# Compare importance/data pattern between multivariate time series

I have the simple multivariate time series looks like this,

Each column could be plotted in line chart as below,

My problem statement is about is there any algorithm or machine learning to prioritize three columns based on data or charts weekly? Since each of column represents a metric(A metric, B metric and C metric), I would like to know the importance based on data without any domain knowledge and given the ranking to each one. Like feature importance but without corresponding responses. For example, A-1, B-3 and C-2.

My current possible thoughts would be,

1. Calculate the slope from entering and ending points weekly, and given rates from 1 to end.
2. If encountering any same values, cosine similarity determines whether two vectors are the same or not. Meaning if similarity is close to 1, two vectors are the same.

However, there are some problems using this method,

1. If similarity is close to 0, having no other thoughts to tell which vector is more important to another.
2. No metric to evaluate this method is a good fit or not.
3. Not robust ways to solve this problem...

Any discussion would be appreciated as well! Thanks!

8/27- Corrected grammar New item, the background of data

The data is not generated form any video or sensor. It just happen to denote as time series data and the frequency of data are quite irregular. The data shown as above are aggregated afterwards. The characteristics of each univariate data is that there are many 0 values (i.e. sparse data). Size of original data is not quite large, usually 10 or less points per days. When I am talking about structured data is because the data source is not from any video or sensor. It more like a mark down over time. Take the 1st row as an example, each column represents how much time spending on item, A ,B and C on each date.

The problem with cosine similarity is that is a one-to-one alignment, that is, each value in one vector is aligned with one value in the other vector; the same holds for the Euclidean distance.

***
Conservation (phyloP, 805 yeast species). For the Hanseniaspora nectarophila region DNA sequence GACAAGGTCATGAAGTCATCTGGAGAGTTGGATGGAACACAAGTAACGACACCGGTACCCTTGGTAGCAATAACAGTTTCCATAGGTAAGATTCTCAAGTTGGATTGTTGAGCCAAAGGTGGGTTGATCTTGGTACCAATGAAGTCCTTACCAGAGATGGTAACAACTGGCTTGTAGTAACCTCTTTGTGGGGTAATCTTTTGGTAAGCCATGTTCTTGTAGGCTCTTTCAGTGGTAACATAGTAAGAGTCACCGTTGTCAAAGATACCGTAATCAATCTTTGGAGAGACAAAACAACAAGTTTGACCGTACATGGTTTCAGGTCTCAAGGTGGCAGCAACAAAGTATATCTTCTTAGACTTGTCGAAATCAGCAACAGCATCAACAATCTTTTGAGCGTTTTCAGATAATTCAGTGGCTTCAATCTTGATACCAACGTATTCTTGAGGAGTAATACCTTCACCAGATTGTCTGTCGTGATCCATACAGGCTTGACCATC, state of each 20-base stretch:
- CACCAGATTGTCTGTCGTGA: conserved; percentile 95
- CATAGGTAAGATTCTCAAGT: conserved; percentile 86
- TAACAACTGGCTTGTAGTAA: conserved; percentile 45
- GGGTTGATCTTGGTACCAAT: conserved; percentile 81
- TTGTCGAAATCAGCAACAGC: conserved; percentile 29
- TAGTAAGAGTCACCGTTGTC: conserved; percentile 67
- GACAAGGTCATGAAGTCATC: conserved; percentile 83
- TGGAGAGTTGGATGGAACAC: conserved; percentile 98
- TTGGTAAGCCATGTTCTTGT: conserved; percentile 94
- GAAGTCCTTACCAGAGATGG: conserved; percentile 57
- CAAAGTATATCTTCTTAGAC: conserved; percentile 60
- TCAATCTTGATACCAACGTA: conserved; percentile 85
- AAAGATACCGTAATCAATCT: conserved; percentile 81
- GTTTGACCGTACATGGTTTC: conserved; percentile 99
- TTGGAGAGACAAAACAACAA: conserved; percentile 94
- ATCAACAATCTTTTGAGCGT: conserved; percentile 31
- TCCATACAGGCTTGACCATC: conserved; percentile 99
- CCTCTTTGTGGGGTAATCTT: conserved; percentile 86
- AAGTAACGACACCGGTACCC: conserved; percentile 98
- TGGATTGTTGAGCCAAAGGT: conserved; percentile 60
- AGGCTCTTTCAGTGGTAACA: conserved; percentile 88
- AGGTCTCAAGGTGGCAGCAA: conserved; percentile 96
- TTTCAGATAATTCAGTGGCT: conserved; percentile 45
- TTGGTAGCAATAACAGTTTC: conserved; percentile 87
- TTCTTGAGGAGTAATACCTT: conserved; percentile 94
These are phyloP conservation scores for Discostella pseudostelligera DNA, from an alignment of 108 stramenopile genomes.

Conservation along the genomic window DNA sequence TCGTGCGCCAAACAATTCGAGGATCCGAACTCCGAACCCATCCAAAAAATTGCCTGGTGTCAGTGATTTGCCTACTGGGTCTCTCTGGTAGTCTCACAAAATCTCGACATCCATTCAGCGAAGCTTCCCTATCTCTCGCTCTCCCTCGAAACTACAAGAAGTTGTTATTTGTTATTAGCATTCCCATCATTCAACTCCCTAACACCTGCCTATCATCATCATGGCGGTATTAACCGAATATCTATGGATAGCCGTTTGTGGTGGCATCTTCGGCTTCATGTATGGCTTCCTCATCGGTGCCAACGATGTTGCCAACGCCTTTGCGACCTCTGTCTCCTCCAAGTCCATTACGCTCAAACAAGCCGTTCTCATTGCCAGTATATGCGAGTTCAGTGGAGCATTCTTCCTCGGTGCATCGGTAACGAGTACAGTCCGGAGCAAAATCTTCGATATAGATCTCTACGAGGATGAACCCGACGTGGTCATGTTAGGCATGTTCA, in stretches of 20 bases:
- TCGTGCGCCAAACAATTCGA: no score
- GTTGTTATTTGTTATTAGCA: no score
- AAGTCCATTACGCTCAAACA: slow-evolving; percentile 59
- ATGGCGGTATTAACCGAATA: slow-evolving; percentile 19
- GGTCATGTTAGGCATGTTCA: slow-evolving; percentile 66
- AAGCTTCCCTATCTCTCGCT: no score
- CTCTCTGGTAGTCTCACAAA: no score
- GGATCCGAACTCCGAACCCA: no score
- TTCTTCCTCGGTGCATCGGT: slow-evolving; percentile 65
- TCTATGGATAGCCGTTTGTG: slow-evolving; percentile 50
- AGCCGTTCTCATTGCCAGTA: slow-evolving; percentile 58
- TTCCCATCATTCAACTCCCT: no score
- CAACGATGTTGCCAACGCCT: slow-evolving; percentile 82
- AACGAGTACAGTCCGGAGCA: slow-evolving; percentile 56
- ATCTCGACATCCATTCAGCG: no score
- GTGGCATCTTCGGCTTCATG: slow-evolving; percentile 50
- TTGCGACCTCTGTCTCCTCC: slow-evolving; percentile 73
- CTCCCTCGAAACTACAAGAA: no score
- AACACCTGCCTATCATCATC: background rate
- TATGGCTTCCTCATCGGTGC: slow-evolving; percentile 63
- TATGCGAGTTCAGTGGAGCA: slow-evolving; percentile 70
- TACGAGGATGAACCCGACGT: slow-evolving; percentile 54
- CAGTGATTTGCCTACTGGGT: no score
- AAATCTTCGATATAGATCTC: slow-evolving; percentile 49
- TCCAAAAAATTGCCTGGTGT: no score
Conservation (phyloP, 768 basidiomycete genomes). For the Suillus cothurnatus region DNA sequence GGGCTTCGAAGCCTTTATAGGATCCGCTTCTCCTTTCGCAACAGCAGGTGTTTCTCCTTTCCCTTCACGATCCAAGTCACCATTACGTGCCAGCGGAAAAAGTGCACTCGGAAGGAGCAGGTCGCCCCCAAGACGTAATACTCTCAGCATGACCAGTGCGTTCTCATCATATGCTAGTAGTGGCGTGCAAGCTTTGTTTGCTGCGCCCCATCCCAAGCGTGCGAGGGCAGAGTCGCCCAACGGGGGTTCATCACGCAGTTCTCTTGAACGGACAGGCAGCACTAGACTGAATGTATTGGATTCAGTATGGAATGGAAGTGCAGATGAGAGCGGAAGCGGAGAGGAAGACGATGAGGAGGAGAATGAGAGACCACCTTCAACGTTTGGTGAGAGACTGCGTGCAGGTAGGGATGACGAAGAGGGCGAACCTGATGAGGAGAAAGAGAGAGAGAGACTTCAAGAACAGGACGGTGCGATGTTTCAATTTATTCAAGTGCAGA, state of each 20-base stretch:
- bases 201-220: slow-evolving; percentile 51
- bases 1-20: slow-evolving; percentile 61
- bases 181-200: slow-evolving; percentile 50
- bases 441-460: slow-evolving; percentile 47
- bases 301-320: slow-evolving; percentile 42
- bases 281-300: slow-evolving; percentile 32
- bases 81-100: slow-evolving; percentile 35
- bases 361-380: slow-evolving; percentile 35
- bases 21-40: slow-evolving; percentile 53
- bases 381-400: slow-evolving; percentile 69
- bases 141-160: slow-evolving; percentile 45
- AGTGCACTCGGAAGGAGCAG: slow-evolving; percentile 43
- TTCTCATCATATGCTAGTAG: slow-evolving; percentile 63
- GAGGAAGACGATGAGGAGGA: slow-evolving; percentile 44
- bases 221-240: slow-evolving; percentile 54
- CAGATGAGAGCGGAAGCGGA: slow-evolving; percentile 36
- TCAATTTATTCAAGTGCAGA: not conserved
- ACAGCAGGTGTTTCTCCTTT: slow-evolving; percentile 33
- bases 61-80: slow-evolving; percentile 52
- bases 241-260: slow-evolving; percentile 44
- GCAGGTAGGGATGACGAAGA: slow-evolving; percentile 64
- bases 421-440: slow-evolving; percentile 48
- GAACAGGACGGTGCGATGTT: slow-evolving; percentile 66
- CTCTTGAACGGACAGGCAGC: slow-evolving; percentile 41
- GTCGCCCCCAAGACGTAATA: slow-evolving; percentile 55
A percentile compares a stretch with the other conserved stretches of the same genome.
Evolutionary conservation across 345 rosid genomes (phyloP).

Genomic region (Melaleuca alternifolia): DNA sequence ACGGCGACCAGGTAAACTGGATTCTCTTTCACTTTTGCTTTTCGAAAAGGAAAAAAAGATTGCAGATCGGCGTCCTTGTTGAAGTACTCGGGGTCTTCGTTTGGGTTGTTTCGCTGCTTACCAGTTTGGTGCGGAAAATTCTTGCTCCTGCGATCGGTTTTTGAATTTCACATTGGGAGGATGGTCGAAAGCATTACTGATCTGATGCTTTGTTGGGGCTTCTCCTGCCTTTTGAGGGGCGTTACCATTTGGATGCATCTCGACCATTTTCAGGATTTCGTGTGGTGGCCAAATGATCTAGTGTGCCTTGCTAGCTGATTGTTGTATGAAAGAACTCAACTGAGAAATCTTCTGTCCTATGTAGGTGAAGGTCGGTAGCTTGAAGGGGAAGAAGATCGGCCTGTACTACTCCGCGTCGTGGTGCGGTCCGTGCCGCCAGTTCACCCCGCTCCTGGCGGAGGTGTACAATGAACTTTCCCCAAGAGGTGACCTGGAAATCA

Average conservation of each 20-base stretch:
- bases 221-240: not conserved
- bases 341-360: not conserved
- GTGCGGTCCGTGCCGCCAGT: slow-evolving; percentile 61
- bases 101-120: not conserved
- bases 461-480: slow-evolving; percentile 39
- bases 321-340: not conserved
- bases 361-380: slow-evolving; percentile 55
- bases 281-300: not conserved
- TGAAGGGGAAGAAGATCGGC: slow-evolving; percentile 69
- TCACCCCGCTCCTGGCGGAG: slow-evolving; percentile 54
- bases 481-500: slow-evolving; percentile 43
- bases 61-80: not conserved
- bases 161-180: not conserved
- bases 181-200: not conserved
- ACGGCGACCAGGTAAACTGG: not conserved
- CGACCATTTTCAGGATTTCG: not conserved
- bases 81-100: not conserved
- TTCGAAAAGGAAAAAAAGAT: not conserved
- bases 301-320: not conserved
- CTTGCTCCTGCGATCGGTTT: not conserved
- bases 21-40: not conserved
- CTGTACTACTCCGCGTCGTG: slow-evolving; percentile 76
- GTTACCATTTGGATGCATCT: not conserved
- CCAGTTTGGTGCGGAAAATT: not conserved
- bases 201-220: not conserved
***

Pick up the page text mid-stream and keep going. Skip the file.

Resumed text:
Dealing with unstructured data, such as time series, videos, audio, etc. has its shortcomings, which in general is more challenging to handle; I encourage you to read also about structured data to have a clear idea between the two philosophies. For your case, the time series case, there are other distance/similarity-based metrics such as Dynamic Time Warping (or, for brevity, DTW) which is a one-to-many alignment, and I would suggest you give it a try. DTW is very powerful and has its roots in dynamic programming; in particular, in the theory of algorithms on strings where given two strings what is the edit distance to convert one string to another, and vice versa.

Then, there is the unsupervised ranking problem that you mentioned. Ranking could be univariate (i.e., without considering any interaction among variables) or multivariate. Univariate feature selection ranking methods are easier to implement, while multivariate ones are more challenging and, in general, boil down to computing a correlation matrix between variables, which in your case are time series, that is, there is no standard methodology for doing it. My argument here is general enough so that you could grasp the idea; the discussion could go on if you need other insights.

Edit

Moreover, another issue with one-to-one alignments is that both vectors must have the same length, whereas one-to-many methods do not present such an issue.

Furthermore, a simple way to reduce the unstructured case to a structured case using the DTW approach so that you can use standard analytics is the following. Let the original dataset by a $$m \times n$$ matrix (i.e., $$m$$ rows and $$n$$ columns) where each entry is a time series of length, say, $$N$$; if the time series do not have the same length ($$N$$) this is a not an issue as I have already observed previously. The idea now is to construct a structured dataset which is a new $$m' \times n$$ matrix, where, in general, $$m' \neq m$$. In the degenerate case where you may have only one column, that is, the case of univariate time series, your original matrix is $$m \times 1$$; therefore, let $$A_i$$, with $$1 \le i \le m$$, be the $$i$$-th time series in such degenerate case. The goal is to construct a $$\frac{m\cdot(m-1)}{2} \times 1$$ matrix whose entries are computed as follows: $$DTW(A_i, A_j) \text{ for all } 1 \le i,j \le m \text{ with } i < j.$$ Observe that, the constraint $$i < j$$ enforces that the resulting number of values/rows are $$\frac{m \cdot (m-1)}{2}$$. Now, moving from the degenerate case to the more general case where the original matrix was $$m \times n$$, the new matrix computed as described will be $$\frac{m\cdot(m-1)}{2} \times n$$ which is a matrix of real numbers, and this is sufficient to have a structured dataset. On this new matrix/dataset you can apply any unsupervised feature selection method, either univariate or multivariate, to select $$n'$$ features, with $$n' << n$$.

Finally, if your goal is to train a machine learning model, you must know that deep neural networks are the to-go strategy on unstructured data, whereas decision trees, and their siblings (e.g., random forests, grandient boosted trees) are still dominant on structured data, as this paper points out.

I hope that my edit gives you more perspective on the complexity when dealing with unstructured data.

• 0xedu, thanks for your time to answer my questions. Given some info of background of data I am using now in my post. Hopefully, it would be useful. DTW is one of my consideration as well. 1.
– Max
Aug 25, 2022 at 14:15